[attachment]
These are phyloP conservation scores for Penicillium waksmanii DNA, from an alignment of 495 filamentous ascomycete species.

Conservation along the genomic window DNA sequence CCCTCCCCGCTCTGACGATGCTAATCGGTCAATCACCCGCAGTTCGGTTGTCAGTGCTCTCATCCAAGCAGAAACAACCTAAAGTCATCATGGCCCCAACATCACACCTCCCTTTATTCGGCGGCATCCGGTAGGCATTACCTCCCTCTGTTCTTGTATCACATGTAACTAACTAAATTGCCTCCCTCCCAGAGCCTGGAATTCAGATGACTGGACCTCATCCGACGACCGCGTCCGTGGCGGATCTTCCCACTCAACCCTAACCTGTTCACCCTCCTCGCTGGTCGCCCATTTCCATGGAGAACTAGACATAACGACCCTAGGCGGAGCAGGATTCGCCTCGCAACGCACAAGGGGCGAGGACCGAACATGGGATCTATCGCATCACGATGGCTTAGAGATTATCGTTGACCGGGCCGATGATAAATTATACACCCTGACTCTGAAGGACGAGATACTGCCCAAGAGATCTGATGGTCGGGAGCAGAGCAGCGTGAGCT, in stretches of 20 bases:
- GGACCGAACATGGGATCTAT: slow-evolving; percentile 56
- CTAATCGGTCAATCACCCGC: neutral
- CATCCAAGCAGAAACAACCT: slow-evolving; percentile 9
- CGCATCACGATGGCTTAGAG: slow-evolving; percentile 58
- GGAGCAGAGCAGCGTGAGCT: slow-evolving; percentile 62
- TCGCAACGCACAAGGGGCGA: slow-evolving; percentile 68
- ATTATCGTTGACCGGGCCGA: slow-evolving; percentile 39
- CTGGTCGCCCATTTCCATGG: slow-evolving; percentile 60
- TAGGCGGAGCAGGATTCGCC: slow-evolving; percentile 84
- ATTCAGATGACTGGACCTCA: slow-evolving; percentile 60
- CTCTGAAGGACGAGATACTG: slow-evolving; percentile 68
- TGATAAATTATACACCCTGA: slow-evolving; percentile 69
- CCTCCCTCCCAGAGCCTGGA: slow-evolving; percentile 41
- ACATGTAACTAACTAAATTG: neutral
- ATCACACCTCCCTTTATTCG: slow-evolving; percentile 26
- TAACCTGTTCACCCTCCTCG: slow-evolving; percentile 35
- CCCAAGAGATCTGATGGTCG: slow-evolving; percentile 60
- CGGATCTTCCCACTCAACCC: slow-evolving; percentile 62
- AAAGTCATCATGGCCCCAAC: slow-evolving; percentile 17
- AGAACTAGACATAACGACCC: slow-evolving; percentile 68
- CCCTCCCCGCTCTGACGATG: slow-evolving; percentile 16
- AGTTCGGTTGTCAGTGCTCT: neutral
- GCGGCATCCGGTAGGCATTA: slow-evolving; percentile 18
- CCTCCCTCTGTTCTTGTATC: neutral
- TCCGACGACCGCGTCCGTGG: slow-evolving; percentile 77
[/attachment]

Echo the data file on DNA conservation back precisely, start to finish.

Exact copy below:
These are phyloP conservation scores for Penicillium waksmanii DNA, from an alignment of 495 filamentous ascomycete species.

Conservation along the genomic window DNA sequence CCCTCCCCGCTCTGACGATGCTAATCGGTCAATCACCCGCAGTTCGGTTGTCAGTGCTCTCATCCAAGCAGAAACAACCTAAAGTCATCATGGCCCCAACATCACACCTCCCTTTATTCGGCGGCATCCGGTAGGCATTACCTCCCTCTGTTCTTGTATCACATGTAACTAACTAAATTGCCTCCCTCCCAGAGCCTGGAATTCAGATGACTGGACCTCATCCGACGACCGCGTCCGTGGCGGATCTTCCCACTCAACCCTAACCTGTTCACCCTCCTCGCTGGTCGCCCATTTCCATGGAGAACTAGACATAACGACCCTAGGCGGAGCAGGATTCGCCTCGCAACGCACAAGGGGCGAGGACCGAACATGGGATCTATCGCATCACGATGGCTTAGAGATTATCGTTGACCGGGCCGATGATAAATTATACACCCTGACTCTGAAGGACGAGATACTGCCCAAGAGATCTGATGGTCGGGAGCAGAGCAGCGTGAGCT, in stretches of 20 bases:
- GGACCGAACATGGGATCTAT: slow-evolving; percentile 56
- CTAATCGGTCAATCACCCGC: neutral
- CATCCAAGCAGAAACAACCT: slow-evolving; percentile 9
- CGCATCACGATGGCTTAGAG: slow-evolving; percentile 58
- GGAGCAGAGCAGCGTGAGCT: slow-evolving; percentile 62
- TCGCAACGCACAAGGGGCGA: slow-evolving; percentile 68
- ATTATCGTTGACCGGGCCGA: slow-evolving; percentile 39
- CTGGTCGCCCATTTCCATGG: slow-evolving; percentile 60
- TAGGCGGAGCAGGATTCGCC: slow-evolving; percentile 84
- ATTCAGATGACTGGACCTCA: slow-evolving; percentile 60
- CTCTGAAGGACGAGATACTG: slow-evolving; percentile 68
- TGATAAATTATACACCCTGA: slow-evolving; percentile 69
- CCTCCCTCCCAGAGCCTGGA: slow-evolving; percentile 41
- ACATGTAACTAACTAAATTG: neutral
- ATCACACCTCCCTTTATTCG: slow-evolving; percentile 26
- TAACCTGTTCACCCTCCTCG: slow-evolving; percentile 35
- CCCAAGAGATCTGATGGTCG: slow-evolving; percentile 60
- CGGATCTTCCCACTCAACCC: slow-evolving; percentile 62
- AAAGTCATCATGGCCCCAAC: slow-evolving; percentile 17
- AGAACTAGACATAACGACCC: slow-evolving; percentile 68
- CCCTCCCCGCTCTGACGATG: slow-evolving; percentile 16
- AGTTCGGTTGTCAGTGCTCT: neutral
- GCGGCATCCGGTAGGCATTA: slow-evolving; percentile 18
- CCTCCCTCTGTTCTTGTATC: neutral
- TCCGACGACCGCGTCCGTGG: slow-evolving; percentile 77